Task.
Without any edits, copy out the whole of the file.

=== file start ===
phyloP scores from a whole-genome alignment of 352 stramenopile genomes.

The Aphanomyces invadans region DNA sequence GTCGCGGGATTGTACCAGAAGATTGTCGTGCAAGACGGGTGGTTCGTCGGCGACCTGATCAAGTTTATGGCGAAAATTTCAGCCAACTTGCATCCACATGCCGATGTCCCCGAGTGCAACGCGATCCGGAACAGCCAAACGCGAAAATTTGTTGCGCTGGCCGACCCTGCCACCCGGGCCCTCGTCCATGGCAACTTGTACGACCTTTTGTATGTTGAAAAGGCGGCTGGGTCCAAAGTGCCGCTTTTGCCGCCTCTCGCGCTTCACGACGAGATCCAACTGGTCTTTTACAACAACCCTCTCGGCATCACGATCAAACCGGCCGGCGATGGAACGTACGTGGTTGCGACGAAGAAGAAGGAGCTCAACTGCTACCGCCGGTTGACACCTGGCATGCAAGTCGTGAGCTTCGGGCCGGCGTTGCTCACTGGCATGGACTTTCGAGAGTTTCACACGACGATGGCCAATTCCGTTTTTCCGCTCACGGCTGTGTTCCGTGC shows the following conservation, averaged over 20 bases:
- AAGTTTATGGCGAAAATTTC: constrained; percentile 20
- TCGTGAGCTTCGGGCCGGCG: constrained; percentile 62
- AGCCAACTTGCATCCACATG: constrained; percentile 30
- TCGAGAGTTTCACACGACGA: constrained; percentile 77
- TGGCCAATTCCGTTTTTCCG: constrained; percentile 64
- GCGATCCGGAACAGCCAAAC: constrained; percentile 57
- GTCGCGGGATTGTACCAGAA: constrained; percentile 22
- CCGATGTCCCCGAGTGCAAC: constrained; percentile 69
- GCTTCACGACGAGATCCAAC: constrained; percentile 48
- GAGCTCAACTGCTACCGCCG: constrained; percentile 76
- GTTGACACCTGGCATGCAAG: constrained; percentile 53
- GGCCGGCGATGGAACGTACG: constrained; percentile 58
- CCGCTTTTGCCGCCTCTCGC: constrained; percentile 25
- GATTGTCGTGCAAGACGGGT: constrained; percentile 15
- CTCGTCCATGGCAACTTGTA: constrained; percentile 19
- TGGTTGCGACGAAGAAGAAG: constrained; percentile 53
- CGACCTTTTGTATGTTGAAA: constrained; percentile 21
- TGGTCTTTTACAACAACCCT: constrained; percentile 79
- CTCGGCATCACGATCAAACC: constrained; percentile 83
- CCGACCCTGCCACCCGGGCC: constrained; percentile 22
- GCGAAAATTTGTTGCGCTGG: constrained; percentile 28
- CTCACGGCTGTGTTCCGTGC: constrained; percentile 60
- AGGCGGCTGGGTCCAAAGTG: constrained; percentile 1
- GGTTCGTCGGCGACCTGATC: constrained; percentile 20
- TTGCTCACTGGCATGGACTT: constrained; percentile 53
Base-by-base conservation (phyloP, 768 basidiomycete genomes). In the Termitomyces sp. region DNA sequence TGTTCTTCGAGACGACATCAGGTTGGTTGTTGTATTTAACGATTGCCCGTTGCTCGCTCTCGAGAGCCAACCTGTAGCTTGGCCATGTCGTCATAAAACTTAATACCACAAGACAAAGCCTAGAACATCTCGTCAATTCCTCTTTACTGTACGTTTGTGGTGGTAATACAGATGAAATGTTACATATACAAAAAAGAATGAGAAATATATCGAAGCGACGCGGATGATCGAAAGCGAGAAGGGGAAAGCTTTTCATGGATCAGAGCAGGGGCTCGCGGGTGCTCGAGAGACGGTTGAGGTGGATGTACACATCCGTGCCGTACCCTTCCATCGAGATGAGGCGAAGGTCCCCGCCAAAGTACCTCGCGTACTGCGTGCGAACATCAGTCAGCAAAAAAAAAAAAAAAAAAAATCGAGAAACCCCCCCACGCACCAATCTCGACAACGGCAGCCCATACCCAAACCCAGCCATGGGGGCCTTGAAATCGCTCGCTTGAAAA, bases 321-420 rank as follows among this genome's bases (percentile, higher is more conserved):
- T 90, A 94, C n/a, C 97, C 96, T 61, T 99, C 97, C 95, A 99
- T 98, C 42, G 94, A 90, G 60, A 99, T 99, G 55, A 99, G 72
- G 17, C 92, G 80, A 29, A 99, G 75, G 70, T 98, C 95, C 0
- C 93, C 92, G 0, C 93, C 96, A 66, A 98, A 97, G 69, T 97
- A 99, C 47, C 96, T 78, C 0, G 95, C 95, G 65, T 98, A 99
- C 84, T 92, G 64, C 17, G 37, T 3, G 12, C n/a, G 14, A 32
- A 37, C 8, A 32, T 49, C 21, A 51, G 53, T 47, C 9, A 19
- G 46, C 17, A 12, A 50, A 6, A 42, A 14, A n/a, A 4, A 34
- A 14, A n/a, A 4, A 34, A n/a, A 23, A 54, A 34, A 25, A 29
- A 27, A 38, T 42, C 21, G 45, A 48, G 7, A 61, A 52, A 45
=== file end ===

phyloP scores from a whole-genome alignment of 352 stramenopile genomes.

The Aphanomyces invadans region DNA sequence GTCGCGGGATTGTACCAGAAGATTGTCGTGCAAGACGGGTGGTTCGTCGGCGACCTGATCAAGTTTATGGCGAAAATTTCAGCCAACTTGCATCCACATGCCGATGTCCCCGAGTGCAACGCGATCCGGAACAGCCAAACGCGAAAATTTGTTGCGCTGGCCGACCCTGCCACCCGGGCCCTCGTCCATGGCAACTTGTACGACCTTTTGTATGTTGAAAAGGCGGCTGGGTCCAAAGTGCCGCTTTTGCCGCCTCTCGCGCTTCACGACGAGATCCAACTGGTCTTTTACAACAACCCTCTCGGCATCACGATCAAACCGGCCGGCGATGGAACGTACGTGGTTGCGACGAAGAAGAAGGAGCTCAACTGCTACCGCCGGTTGACACCTGGCATGCAAGTCGTGAGCTTCGGGCCGGCGTTGCTCACTGGCATGGACTTTCGAGAGTTTCACACGACGATGGCCAATTCCGTTTTTCCGCTCACGGCTGTGTTCCGTGC shows the following conservation, averaged over 20 bases:
- AAGTTTATGGCGAAAATTTC: constrained; percentile 20
- TCGTGAGCTTCGGGCCGGCG: constrained; percentile 62
- AGCCAACTTGCATCCACATG: constrained; percentile 30
- TCGAGAGTTTCACACGACGA: constrained; percentile 77
- TGGCCAATTCCGTTTTTCCG: constrained; percentile 64
- GCGATCCGGAACAGCCAAAC: constrained; percentile 57
- GTCGCGGGATTGTACCAGAA: constrained; percentile 22
- CCGATGTCCCCGAGTGCAAC: constrained; percentile 69
- GCTTCACGACGAGATCCAAC: constrained; percentile 48
- GAGCTCAACTGCTACCGCCG: constrained; percentile 76
- GTTGACACCTGGCATGCAAG: constrained; percentile 53
- GGCCGGCGATGGAACGTACG: constrained; percentile 58
- CCGCTTTTGCCGCCTCTCGC: constrained; percentile 25
- GATTGTCGTGCAAGACGGGT: constrained; percentile 15
- CTCGTCCATGGCAACTTGTA: constrained; percentile 19
- TGGTTGCGACGAAGAAGAAG: constrained; percentile 53
- CGACCTTTTGTATGTTGAAA: constrained; percentile 21
- TGGTCTTTTACAACAACCCT: constrained; percentile 79
- CTCGGCATCACGATCAAACC: constrained; percentile 83
- CCGACCCTGCCACCCGGGCC: constrained; percentile 22
- GCGAAAATTTGTTGCGCTGG: constrained; percentile 28
- CTCACGGCTGTGTTCCGTGC: constrained; percentile 60
- AGGCGGCTGGGTCCAAAGTG: constrained; percentile 1
- GGTTCGTCGGCGACCTGATC: constrained; percentile 20
- TTGCTCACTGGCATGGACTT: constrained; percentile 53
Base-by-base conservation (phyloP, 768 basidiomycete genomes). In the Termitomyces sp. region DNA sequence TGTTCTTCGAGACGACATCAGGTTGGTTGTTGTATTTAACGATTGCCCGTTGCTCGCTCTCGAGAGCCAACCTGTAGCTTGGCCATGTCGTCATAAAACTTAATACCACAAGACAAAGCCTAGAACATCTCGTCAATTCCTCTTTACTGTACGTTTGTGGTGGTAATACAGATGAAATGTTACATATACAAAAAAGAATGAGAAATATATCGAAGCGACGCGGATGATCGAAAGCGAGAAGGGGAAAGCTTTTCATGGATCAGAGCAGGGGCTCGCGGGTGCTCGAGAGACGGTTGAGGTGGATGTACACATCCGTGCCGTACCCTTCCATCGAGATGAGGCGAAGGTCCCCGCCAAAGTACCTCGCGTACTGCGTGCGAACATCAGTCAGCAAAAAAAAAAAAAAAAAAAATCGAGAAACCCCCCCACGCACCAATCTCGACAACGGCAGCCCATACCCAAACCCAGCCATGGGGGCCTTGAAATCGCTCGCTTGAAAA, bases 321-420 rank as follows among this genome's bases (percentile, higher is more conserved):
- T 90, A 94, C n/a, C 97, C 96, T 61, T 99, C 97, C 95, A 99
- T 98, C 42, G 94, A 90, G 60, A 99, T 99, G 55, A 99, G 72
- G 17, C 92, G 80, A 29, A 99, G 75, G 70, T 98, C 95, C 0
- C 93, C 92, G 0, C 93, C 96, A 66, A 98, A 97, G 69, T 97
- A 99, C 47, C 96, T 78, C 0, G 95, C 95, G 65, T 98, A 99
- C 84, T 92, G 64, C 17, G 37, T 3, G 12, C n/a, G 14, A 32
- A 37, C 8, A 32, T 49, C 21, A 51, G 53, T 47, C 9, A 19
- G 46, C 17, A 12, A 50, A 6, A 42, A 14, A n/a, A 4, A 34
- A 14, A n/a, A 4, A 34, A n/a, A 23, A 54, A 34, A 25, A 29
- A 27, A 38, T 42, C 21, G 45, A 48, G 7, A 61, A 52, A 45